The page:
I attempted initially to become a teacher, but I chose a science-based curriculum (I had been somewhat inspired to become a physics teacher).  This is a general dichotomy, as teachers and their unions tend to frown on rational thought, but science requires it.  During my third year of study, I was on a practicum replacement in a rural high school at the same time that a province-wide strike vote was being held by the union.  This opened my eyes in a way nothing else had, as we student teachers were inside the teachers’ lounge and treated as colleagues.  I saw the profession’s warts and was disheartened.  Between this and the struggle get my science/math grades up (I, stupidly, chose the real curriculum, rather than the one intended for teachers, and lacking proper study skills and too stubborn to get help, could not deal with the more advanced courses), I did not enter the 4th and final year of the program, instead burning the remainder of my scholarship on classes I enjoyed (literature of various types).  I took the following year off to figure out what to do with myself, as the plans I had no longer worked for me.  This is, of course, all by-the-by, insofar as the thesis of this post goes, but it does help frame my experiences.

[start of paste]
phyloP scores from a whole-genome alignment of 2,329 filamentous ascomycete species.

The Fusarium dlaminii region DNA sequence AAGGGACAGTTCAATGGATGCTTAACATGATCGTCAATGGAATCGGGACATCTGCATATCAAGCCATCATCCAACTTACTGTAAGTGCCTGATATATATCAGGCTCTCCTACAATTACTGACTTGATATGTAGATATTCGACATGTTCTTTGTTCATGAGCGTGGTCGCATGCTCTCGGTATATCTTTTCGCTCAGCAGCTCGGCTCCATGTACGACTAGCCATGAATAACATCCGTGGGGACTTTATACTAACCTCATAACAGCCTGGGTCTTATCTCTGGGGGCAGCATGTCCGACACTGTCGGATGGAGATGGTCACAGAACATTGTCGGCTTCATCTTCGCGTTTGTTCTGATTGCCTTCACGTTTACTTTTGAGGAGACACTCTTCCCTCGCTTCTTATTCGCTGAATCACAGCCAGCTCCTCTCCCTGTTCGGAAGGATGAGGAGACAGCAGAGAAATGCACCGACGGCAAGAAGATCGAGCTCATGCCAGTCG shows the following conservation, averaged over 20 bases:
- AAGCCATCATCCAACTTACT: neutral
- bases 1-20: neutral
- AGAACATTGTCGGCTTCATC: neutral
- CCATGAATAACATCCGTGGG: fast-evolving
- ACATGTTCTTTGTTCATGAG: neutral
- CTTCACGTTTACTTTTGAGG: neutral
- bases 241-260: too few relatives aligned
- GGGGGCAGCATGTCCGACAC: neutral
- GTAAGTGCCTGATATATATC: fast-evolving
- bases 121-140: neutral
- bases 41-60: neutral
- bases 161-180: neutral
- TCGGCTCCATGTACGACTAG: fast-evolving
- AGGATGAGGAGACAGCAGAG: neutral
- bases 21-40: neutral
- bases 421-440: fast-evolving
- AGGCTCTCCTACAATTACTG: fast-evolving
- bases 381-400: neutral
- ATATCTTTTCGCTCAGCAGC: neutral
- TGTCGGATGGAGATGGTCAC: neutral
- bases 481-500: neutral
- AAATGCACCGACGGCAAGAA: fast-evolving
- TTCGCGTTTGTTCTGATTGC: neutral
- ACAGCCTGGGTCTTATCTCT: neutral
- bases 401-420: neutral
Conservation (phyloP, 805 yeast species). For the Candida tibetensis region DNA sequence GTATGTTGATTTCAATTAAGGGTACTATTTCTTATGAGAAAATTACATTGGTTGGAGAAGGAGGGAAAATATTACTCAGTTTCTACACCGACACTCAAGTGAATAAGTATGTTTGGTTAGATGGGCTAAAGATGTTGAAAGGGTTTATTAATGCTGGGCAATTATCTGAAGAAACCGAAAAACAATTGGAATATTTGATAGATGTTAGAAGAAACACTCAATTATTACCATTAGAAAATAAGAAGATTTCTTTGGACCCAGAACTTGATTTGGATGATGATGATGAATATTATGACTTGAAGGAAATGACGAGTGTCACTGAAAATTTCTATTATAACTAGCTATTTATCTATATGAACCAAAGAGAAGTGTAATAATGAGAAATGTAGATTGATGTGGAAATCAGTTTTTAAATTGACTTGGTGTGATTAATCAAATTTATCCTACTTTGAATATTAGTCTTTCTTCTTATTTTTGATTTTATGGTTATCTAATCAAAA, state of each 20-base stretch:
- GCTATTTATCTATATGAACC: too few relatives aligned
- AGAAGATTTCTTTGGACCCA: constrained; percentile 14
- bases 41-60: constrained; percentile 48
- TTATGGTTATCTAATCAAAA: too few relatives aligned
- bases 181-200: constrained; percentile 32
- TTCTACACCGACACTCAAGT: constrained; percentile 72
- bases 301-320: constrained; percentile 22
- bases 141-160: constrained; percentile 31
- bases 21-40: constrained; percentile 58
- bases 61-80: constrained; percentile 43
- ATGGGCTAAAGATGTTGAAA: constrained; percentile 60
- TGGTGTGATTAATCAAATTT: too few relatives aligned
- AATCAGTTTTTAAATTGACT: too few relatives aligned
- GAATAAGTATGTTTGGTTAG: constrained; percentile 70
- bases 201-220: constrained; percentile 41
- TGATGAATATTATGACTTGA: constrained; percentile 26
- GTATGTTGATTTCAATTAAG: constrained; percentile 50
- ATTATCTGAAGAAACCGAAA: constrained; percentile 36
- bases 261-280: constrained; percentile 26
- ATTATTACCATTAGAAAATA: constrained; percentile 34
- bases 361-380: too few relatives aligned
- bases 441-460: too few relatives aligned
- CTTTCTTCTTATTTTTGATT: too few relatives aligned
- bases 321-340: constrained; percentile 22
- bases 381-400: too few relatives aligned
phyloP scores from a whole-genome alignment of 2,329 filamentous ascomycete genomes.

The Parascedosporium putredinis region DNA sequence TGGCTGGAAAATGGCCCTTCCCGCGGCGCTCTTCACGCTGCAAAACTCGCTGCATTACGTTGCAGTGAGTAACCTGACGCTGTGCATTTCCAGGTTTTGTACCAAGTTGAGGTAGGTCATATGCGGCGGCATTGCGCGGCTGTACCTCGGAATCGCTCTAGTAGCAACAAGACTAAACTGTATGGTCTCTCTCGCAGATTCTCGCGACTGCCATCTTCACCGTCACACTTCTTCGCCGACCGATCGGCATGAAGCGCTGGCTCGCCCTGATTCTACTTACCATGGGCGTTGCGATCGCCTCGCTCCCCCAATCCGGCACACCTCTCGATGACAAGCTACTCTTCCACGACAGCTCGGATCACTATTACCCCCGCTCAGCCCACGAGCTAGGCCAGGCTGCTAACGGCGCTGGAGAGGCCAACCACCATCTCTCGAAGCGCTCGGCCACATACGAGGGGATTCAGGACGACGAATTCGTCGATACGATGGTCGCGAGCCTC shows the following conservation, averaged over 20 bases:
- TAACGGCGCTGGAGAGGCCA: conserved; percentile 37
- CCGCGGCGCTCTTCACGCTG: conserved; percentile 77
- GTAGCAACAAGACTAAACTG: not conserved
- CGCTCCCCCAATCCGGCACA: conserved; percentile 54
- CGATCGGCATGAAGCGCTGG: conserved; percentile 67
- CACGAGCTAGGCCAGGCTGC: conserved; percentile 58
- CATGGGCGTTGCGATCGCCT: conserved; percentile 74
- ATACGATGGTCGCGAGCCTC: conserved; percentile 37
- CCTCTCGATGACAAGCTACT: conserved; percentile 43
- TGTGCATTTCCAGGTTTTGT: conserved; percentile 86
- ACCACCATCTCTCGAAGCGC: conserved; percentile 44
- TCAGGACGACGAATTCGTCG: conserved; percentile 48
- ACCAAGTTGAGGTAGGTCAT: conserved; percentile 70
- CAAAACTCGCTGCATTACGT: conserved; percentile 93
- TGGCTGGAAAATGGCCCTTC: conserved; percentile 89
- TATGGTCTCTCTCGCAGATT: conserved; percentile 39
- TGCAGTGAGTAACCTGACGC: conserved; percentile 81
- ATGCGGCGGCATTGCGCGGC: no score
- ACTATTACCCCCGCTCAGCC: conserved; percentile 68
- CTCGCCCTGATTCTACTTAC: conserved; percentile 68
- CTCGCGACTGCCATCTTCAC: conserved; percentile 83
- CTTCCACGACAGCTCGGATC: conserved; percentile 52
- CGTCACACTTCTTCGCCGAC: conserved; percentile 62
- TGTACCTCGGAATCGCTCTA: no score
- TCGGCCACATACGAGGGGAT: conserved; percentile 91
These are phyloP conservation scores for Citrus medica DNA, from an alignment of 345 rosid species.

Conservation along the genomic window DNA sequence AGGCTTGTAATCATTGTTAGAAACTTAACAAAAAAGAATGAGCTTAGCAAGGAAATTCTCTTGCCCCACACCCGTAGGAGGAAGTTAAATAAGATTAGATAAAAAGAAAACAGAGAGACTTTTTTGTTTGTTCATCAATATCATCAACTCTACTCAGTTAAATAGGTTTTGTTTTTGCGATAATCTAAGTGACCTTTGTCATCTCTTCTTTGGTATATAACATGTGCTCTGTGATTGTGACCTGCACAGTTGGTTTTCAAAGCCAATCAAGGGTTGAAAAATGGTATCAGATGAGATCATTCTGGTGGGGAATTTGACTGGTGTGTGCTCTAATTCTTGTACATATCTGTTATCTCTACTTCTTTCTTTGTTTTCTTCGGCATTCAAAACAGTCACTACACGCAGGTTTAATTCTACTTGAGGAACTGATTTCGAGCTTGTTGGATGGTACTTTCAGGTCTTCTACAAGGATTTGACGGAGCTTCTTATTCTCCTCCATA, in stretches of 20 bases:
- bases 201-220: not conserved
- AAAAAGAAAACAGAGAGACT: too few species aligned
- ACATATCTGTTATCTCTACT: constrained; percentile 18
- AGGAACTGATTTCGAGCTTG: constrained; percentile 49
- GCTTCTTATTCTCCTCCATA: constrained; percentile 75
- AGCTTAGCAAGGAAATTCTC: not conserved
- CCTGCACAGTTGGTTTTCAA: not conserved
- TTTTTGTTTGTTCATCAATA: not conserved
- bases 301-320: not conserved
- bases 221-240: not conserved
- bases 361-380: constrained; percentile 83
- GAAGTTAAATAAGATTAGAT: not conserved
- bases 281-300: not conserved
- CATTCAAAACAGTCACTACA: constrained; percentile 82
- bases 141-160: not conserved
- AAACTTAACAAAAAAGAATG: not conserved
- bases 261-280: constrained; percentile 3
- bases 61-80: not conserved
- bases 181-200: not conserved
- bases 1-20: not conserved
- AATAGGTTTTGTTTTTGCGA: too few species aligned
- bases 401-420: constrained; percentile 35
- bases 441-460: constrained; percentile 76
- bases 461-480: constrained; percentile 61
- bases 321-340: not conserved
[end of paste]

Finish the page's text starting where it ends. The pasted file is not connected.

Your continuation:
Around this time, I acquired a female friend from a rural area that resulted in several things: a more intimate exposure to ideas that were not the same as those with which I was raised; and forced acknowledgement that my friends had some flaws that from some perspectives might be viewed as problematic.  I make no claim to perfection myself, but these were the types of flaws that break friendships, either sooner or later.  Challenging ideas and removing blinkers were additional contributions to modifying what I believed politically; it also turned out that my problems with the Church became more crystalline-clear, and at the end of my 4th year of university,  I left both it and the Church.  Perhaps ironically, my female friend returned to the Church…an even exchange.  So, my voyage continued, ideas meshing, fighting, losing, and triumphing.